Mortgage rates trending higher

It’s Thursday and that means that Freddie Mac has released their weekly mortgage rate survey: Prime Mortgage Market Survey (aka PMMS). The PMMS is based on an average of conforming rates during the last week…so as soon as the PMMS is released, the data is a week old. The data is good for showing where mortgage rates have been


Mortgage rates are back to where they were around November…still very low BUT I feel that we may continue to see mortgage rates trend higher…especially if there are signs of inflation, such as this week’s strong retail sales report.

From the PMMS report:

“Reaching its highest point since mid-November, the 30-year fixed-rate mortgage averaged 2.81 percent this week,” said Sam Khater, Freddie Mac’s Chief Economist. “Economic spending has improved, due to the most recent stimulus, but supply chain shortages are causing downstream inflation, leading to higher mortgage rates. While there are multiple temporary factors driving up rates, the underlying economic fundamentals point to rates remaining in the low 3 percent range for the year.”

If you are considering refinancing or buying a home located anywhere in Washington State, I am happy to help you!

Gimme your Best Interest Rate with NO Closing Cost

The other day, a Redmond home owner contacted me for a quote to refinance their home. They specifically requested scenarios for “lowest possible interest rate without paying any points or closing costs“.

I can understand why someone would request this – especially considering some of the radio and television ads that are repeatedly aired seeming to promote these things. The only problem is that there really isn’t such a thing as a “no closing cost” loan. There are costs associated with originating a mortgage loan and mortgage companies are not charities nor do they have a magic wand to make closing cost disappear. Someone pays for them and it’s the consumer…and good luck trying to find this in their fine print. 🙁

With a refinance, closing cost can be paid for several ways, including:

  • Out of pocket. The home owner brings funds in at closing to pay for the closing cost.
  • Financed into the mortgage. If there is enough equity in the home, the home owner can opt to have the closing cost financed into the new mortgage by having a higher loan amount than the existing mortgage balance.
  • Rebate credit – higher interest rate. A rebate credit is when the interest rate is increased which provides a credit to be applied towards closing cost. Closing cost may seem to be reduced, however the home owners is actually paying for the closing cost in their monthly payment.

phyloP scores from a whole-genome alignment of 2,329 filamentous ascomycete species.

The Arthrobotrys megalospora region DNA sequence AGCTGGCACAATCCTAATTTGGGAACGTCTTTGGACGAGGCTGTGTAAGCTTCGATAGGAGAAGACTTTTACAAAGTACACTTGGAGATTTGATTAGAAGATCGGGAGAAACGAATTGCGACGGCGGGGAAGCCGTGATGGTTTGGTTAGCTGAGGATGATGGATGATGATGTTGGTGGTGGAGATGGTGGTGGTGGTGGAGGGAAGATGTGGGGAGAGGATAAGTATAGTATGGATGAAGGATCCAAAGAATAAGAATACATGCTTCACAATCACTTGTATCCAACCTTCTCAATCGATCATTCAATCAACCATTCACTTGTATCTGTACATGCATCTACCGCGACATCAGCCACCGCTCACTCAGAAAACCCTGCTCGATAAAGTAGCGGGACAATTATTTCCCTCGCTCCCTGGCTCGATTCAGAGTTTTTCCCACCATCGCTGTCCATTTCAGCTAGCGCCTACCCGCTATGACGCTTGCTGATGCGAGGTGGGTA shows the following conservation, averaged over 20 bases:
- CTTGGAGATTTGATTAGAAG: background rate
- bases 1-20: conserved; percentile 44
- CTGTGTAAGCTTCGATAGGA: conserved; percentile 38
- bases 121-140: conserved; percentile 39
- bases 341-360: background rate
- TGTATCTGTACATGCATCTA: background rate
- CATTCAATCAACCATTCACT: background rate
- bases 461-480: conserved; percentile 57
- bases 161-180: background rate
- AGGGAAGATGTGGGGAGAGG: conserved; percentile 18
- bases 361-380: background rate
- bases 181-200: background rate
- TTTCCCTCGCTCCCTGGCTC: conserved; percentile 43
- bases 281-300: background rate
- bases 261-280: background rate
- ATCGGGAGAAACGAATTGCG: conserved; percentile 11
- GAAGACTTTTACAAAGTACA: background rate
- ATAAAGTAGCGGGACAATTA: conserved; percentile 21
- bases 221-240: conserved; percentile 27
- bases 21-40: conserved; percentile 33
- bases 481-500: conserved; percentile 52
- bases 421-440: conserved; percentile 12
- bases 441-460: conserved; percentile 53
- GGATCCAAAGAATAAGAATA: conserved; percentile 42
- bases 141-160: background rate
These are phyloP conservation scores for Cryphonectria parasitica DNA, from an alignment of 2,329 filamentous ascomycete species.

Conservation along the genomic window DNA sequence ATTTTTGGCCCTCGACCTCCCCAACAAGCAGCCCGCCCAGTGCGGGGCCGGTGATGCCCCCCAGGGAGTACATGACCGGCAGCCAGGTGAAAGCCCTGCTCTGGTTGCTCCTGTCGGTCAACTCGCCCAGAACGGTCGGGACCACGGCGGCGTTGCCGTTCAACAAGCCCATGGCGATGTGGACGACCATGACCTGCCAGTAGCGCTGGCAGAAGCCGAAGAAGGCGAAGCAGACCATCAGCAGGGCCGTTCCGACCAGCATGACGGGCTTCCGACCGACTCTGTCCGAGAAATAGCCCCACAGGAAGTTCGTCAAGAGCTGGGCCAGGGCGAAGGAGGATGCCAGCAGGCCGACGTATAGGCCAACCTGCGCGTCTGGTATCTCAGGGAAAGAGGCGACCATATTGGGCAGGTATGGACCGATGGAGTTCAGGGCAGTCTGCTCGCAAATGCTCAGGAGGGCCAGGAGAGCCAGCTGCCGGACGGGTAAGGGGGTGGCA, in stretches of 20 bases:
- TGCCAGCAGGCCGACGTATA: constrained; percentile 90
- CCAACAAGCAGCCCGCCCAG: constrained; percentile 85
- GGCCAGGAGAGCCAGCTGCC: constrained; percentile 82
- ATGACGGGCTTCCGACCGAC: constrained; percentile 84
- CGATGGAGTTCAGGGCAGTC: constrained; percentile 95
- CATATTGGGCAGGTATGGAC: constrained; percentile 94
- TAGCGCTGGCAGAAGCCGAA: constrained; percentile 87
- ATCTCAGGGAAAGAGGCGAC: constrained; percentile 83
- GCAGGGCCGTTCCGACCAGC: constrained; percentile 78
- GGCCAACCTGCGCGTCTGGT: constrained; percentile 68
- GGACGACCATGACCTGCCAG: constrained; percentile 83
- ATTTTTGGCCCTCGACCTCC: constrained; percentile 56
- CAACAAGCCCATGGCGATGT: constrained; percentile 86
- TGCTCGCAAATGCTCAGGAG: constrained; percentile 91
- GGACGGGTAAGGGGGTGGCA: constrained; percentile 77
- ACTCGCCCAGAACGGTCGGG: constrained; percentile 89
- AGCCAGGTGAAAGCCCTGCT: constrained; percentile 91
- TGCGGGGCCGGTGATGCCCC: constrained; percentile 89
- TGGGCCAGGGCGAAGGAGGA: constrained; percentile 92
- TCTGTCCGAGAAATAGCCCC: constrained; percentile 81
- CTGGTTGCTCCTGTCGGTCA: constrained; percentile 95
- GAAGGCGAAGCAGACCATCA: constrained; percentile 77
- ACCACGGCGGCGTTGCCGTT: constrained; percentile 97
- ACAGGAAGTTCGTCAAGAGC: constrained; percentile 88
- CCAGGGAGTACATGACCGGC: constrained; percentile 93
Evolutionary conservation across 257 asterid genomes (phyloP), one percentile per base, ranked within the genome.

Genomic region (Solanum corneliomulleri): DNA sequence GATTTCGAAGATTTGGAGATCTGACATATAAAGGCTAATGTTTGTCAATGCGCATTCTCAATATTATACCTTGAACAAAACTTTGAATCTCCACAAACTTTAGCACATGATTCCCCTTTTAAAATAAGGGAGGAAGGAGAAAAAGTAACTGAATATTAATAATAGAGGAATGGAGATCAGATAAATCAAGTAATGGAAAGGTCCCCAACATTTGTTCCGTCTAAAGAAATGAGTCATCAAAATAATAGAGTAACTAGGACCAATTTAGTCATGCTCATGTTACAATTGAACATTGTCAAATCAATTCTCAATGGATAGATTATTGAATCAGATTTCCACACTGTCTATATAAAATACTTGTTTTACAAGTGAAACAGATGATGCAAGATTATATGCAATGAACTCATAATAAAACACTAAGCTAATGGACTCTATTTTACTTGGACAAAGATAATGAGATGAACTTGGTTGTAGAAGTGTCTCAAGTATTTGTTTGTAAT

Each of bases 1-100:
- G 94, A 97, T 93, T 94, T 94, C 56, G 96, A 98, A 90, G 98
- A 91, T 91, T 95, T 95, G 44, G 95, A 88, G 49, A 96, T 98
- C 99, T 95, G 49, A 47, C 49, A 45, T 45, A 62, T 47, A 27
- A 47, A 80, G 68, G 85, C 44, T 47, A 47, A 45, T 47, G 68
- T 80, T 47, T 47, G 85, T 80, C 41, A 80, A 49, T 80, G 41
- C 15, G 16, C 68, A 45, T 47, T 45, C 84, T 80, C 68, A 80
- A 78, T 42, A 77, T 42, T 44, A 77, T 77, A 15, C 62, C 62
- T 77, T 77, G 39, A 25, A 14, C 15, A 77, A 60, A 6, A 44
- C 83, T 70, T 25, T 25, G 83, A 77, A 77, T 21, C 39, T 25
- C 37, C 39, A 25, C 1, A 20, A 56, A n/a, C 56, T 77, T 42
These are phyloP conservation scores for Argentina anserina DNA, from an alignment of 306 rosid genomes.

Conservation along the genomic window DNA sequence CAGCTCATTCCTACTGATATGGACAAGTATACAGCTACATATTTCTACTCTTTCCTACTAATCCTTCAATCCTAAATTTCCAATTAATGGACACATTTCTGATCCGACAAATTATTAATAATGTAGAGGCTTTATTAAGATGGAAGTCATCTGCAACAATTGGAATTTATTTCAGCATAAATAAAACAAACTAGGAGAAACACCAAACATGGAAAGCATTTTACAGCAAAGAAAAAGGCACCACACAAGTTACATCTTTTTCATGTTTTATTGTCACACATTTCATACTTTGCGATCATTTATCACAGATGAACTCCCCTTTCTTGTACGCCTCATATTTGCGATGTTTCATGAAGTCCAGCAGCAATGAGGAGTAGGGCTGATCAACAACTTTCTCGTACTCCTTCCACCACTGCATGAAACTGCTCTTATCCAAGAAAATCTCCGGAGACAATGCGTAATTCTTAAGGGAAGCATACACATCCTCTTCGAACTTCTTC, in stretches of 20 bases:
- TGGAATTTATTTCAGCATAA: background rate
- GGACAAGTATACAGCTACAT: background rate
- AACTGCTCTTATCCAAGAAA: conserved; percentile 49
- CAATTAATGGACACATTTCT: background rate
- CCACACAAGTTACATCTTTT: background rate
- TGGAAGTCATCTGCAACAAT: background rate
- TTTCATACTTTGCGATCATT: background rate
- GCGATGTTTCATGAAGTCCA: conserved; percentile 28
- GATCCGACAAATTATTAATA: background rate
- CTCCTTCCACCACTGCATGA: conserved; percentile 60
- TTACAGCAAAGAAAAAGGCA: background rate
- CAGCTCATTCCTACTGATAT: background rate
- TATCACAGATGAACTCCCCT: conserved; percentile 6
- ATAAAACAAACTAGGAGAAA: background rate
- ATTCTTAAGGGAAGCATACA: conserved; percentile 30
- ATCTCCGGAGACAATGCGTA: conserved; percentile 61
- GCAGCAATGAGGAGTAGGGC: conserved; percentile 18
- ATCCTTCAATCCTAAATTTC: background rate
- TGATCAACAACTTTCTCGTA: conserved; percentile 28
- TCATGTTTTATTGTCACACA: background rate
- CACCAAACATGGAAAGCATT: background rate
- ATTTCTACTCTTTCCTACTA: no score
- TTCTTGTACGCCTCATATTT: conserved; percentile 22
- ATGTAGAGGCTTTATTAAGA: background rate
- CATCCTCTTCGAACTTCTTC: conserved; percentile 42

• Lender credit. Some lenders may offer specific credits that do not impact the pricing of the interest rate, such as our Home Town Hero credit towards closing cost.

So you see, home owners can either pay for closing cost by writing a check, increasing their loan amount or their interest rate. Sometimes, depending on how pricing is with mortgage rates, it may make sense to opt for a rebate credit or to price your rate without points – it all depends on what your long term goals are.

For the Redmond home owner who wanted the lowest possible rate without paying points or closing cost, this simply wasn’t possible for their scenario. We work with several lenders and when pricing out their refi, we didn’t have any lenders offering rebate credit – so the best pricing I could offer them based on their financial goals was a scenario without points (aka priced at par). They could increase the loan amount to prevent them from bringing cash in at closing should they chose.

Side note about closing cost and refinancing, many applications are being approved without an appraisal which of course helps to save on closing cost. And if you have an existing reserve account for property taxes and insurance with your current mortgage lender, you will receive a refund of that balance a couple weeks after closing which will help off-set the cost of starting the new reserve account for taxes and insurance with the refi.

Bottom line, you have choices with how your closing cost and interest rates are structured. Be sure to ask your mortgage professional for a total cost analysis to review your options so you can make an informed decision.

If your home is located in Redmond, Tacoma, B’ham or anywhere in Washington state, I’m happy to help you! Click here for a detailed mortgage quote.

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Freddie Mac released their weekly Prime Mortgage Market Survey this morning showing that mortgage rates continue to be extremely low.


There are many factors that are causing mortgage rates to remain this low, including increased concern over the coronavirus. Hopefully the virus is contained soon…once that happens, we may see rates return to a more normal level.  Also, with this being an election year, if a Democrat is elected to be our next President, we may see mortgage rates move higher.

Mortgage rates are subject to change…in fact, the mortgage rates posted from Freddie Mac’s PMMS report are an average from last week. Please click here for current mortgage rates based on your personal scenario.

Bottom line, rates are at three year lows making it a great time to refinance or if you’re in the market, buy a home. Most of my clients are dropping their monthly payments significantly which helps them pay off debts or build up savings. If your home is located anywhere in Washington state, where I’m licensed, I would love to help you with your mortgage!

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